Unless Congress acts on Obama’s request, Mueller, 66, will face mandatory retirement in September after a decade in which he oversaw the crackdown on terrorism that followed the Sept. 11, 2001, attacks, along with the bureau’s ongoing transformation into an intelligence-driven agency.
“In his 10 years at the FBI, Bob Mueller has set the gold standard for leading the bureau,” Obama said in a statement. “Given the ongoing threats facing the United States, as well as the leadership transitions at other agencies like the Defense Department and Central Intelligence Agency, I believe continuity and stability at the FBI is critical at this time.”
The unexpected — and highly unusual — request comes more than a week after U.S. forces killed Osama bin Laden in Pakistan. Although the military carried out that raid, the FBI plays a critical counterterrorism role, and the bureau is involved in analyzing the treasure trove of materials found in the al-Qaeda leader’s compound.
Attorney General Eric H. Holder Jr. broached the subject with Mueller several weeks ago, and Obama made his decision to keep Mueller last week. The president and the FBI director spoke by phone about the move Tuesday, an official said. In a message to FBI employees on Thursday, Mueller said he would be “honored” to continue serving, officials said.
Mueller, a disciplined and energetic figure, has a strong relationship with the president that officials said would have been difficult to replicate. Administration officials also saw potential hurdles in winning confirmation for some of their candidates and were happy to dodge a rough political battle in an election year.
It will take an act of Congress to extend Mueller’s tenure, which is limited to 10 years. Sen. Patrick J. Leahy (D-Vt.), chairman of the Senate Judiciary Committee, is considering legislation he hopes
will be bipartisan, congressional sources said.
Reaction from Republicans was mixed, but no significant opposition emerged to an extension for Mueller, who generally has bipartisan support on Capitol Hill. Senate Minority Leader Mitch McConnell (R-Ky.) told reporters he supported Obama’s request, but Sen. Charles E. Grassley (Iowa), the ranking Republican on the Judiciary Committee and a longtime FBI critic, called it “an unusual step by the president and somewhat of a risky precedent to set.”
White House officials said it would not set a precedent because the administration is seeking a one-time extension that would expire in 2013.
Still, some law enforcement sources expressed dismay that Mueller would not depart as planned, saying that agents have been looking forward to a “new face” at the helm and that many careers have been on hold with so little turnover in the top job.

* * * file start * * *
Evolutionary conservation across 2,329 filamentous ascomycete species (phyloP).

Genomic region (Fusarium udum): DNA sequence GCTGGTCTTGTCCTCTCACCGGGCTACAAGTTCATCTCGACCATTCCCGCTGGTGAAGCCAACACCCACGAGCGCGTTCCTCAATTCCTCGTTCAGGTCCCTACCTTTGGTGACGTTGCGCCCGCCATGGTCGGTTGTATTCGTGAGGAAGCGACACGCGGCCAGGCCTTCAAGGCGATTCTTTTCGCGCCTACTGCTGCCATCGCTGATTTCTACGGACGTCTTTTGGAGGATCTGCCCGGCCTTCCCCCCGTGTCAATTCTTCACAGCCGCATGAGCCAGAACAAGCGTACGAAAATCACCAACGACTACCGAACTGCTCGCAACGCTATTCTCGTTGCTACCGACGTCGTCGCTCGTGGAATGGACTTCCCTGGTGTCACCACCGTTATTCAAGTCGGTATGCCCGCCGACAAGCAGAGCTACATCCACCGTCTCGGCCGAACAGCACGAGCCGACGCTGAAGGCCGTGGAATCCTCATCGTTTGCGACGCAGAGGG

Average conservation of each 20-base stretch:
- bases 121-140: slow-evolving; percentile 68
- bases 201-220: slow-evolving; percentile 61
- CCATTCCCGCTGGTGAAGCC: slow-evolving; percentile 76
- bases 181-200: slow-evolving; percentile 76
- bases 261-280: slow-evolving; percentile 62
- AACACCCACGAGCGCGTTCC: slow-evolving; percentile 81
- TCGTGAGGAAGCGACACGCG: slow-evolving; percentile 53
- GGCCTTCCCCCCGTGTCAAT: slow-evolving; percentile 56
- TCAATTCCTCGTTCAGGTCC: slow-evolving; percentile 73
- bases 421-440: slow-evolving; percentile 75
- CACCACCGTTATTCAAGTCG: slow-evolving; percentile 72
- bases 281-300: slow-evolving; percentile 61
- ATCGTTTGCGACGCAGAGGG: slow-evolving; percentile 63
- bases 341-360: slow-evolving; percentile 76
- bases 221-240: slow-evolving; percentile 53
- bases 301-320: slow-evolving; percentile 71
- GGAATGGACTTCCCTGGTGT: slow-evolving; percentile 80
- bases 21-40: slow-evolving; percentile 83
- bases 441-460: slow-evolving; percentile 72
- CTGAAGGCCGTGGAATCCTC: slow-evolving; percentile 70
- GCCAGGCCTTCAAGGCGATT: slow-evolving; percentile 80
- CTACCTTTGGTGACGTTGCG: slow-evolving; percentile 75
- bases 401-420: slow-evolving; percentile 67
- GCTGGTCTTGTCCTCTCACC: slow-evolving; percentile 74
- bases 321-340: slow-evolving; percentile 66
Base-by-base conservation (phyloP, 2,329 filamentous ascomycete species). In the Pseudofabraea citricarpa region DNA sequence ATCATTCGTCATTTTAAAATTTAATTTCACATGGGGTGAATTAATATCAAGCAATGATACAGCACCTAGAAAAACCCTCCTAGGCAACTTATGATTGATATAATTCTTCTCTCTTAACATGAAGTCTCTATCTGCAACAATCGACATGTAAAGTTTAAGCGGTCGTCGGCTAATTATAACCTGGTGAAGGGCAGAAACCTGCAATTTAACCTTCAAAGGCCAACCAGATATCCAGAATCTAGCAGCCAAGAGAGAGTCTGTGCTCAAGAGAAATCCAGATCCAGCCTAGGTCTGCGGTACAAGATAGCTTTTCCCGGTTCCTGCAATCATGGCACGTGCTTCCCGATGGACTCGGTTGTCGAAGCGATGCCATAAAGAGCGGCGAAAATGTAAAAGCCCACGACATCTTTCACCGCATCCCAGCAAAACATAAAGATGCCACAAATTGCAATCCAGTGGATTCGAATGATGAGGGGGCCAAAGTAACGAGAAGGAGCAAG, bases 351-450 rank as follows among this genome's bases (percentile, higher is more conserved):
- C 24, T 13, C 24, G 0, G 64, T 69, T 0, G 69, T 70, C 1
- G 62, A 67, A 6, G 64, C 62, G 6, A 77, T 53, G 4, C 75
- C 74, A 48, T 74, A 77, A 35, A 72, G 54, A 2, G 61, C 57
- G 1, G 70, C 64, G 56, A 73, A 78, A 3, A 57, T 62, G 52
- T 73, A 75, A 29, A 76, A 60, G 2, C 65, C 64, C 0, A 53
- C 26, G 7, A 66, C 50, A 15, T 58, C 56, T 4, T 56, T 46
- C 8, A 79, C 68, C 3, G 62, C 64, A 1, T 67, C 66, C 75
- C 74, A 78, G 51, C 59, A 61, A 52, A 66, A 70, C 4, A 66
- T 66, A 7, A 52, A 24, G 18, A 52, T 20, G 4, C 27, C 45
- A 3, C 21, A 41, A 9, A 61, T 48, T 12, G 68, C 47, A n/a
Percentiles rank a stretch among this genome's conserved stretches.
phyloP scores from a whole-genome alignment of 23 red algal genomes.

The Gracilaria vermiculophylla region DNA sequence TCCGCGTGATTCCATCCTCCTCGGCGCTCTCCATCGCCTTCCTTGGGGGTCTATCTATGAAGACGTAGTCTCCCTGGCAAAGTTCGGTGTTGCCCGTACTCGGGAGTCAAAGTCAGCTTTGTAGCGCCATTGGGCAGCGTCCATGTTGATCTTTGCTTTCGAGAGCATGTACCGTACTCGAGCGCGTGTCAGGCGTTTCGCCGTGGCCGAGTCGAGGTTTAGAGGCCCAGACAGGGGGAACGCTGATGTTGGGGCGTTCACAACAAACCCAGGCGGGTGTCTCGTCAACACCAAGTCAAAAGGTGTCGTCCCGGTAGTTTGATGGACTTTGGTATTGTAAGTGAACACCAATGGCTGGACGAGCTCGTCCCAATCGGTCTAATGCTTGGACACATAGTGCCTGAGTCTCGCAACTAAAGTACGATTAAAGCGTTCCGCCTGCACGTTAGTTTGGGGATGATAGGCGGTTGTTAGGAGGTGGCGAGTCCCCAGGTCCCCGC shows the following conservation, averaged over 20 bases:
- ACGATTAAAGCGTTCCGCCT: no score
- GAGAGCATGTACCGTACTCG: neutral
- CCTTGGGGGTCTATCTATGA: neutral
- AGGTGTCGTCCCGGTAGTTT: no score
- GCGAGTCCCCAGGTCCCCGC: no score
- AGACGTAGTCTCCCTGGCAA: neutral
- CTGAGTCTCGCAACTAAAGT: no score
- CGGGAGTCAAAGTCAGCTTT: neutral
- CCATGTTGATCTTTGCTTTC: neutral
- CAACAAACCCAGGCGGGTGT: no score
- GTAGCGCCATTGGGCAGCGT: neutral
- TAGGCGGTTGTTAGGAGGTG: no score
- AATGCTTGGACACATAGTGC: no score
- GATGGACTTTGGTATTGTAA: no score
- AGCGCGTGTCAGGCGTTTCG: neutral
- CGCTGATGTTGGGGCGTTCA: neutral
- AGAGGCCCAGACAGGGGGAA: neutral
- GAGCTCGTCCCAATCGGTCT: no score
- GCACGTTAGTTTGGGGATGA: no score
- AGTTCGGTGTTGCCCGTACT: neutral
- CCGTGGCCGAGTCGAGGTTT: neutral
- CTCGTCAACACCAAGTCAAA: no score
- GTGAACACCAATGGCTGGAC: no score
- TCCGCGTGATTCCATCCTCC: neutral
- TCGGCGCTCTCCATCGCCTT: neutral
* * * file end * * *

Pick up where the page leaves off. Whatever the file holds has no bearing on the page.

Law enforcement sources have said that the search for Mueller’s successor was being led by Vice President Biden, who chaired the Judiciary Committee when he was in the Senate, and that Holder was deeply involved.
Experts have said that Mueller, a low-profile former Marine and federal prosecutor with a no-nonsense style, would be difficult to replace. Mueller started a week before the 9/11 attacks, and his agency has led the government’s efforts to prevent another terrorist attack on U.S. soil. It has also been criticized by some civil liberties advocates and Muslim leaders for what they consider tactics that infringe on civil rights.
Officials have said in recent weeks that the administration was having difficulty finding a successor for Mueller and that some top candidates didn’t want the job. Other sources denied that, saying the high-pressure post was attracting sufficient interest.
“I think this decision is equal parts a vote of confidence in Mueller and a vote of no confidence in his possible successors,” said Mueller biographer Garrett Graff. “If there had been one super-clear candidate, then I think it would have been easier for them to pick someone else.”
Possible candidates to succeed Mueller included Patrick J. Fitzgerald, the U.S. attorney in Chicago who investigated the leak of the identity of former CIA officer Valerie Plame Wilson; New York Police Commissioner Raymond Kelly; and John S. Pistole, administrator of the Transportation Security Administration and Mueller’s former deputy.
Other possible candidates, sources have said, were James B. Comey, who was deputy attorney general in George W. Bush’s administration; Michael A. Mason, former head of the FBI’s Washington field office; Frances Fragos Townsend, a top Bush terrorism adviser; Kenneth L. Wainstein, a former top Justice Department official; and Neil H. MacBride, the U.S. attorney in Alexandria.